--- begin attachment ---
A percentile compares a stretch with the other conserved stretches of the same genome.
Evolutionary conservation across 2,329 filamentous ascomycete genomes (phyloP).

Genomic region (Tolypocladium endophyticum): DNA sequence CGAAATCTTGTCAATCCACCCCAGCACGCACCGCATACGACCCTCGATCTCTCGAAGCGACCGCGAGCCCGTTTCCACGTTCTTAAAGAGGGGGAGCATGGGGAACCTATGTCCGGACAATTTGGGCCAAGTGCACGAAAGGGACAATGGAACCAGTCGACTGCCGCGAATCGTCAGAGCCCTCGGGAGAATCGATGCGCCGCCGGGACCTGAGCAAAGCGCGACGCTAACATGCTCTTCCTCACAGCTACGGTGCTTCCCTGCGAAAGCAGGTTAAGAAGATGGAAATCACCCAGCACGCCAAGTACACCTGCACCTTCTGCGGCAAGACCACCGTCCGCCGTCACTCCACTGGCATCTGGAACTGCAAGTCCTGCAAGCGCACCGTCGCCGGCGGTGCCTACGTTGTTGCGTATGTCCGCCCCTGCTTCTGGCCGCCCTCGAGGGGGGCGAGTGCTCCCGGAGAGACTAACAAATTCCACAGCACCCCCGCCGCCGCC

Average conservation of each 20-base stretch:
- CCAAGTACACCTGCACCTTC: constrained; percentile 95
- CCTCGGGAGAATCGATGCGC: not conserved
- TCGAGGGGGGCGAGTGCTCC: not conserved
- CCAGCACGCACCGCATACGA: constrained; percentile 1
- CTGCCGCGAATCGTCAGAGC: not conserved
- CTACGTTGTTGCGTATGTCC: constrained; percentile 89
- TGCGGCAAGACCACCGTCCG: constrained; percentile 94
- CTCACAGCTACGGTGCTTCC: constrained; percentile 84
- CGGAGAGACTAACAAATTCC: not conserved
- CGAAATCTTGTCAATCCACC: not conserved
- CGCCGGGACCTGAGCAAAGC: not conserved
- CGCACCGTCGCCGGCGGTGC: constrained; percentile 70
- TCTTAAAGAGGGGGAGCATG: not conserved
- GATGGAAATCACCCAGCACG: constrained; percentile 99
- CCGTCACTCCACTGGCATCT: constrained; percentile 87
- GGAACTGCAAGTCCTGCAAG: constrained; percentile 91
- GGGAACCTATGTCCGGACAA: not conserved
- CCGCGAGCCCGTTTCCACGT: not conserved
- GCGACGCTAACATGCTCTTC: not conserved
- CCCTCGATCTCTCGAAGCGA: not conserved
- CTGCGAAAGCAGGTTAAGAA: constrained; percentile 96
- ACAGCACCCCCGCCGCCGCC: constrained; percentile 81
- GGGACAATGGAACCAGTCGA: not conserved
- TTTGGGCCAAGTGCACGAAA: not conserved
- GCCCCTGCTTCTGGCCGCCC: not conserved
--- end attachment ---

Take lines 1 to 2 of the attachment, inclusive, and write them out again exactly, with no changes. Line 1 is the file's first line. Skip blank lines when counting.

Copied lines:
A percentile compares a stretch with the other conserved stretches of the same genome.
Evolutionary conservation across 2,329 filamentous ascomycete genomes (phyloP).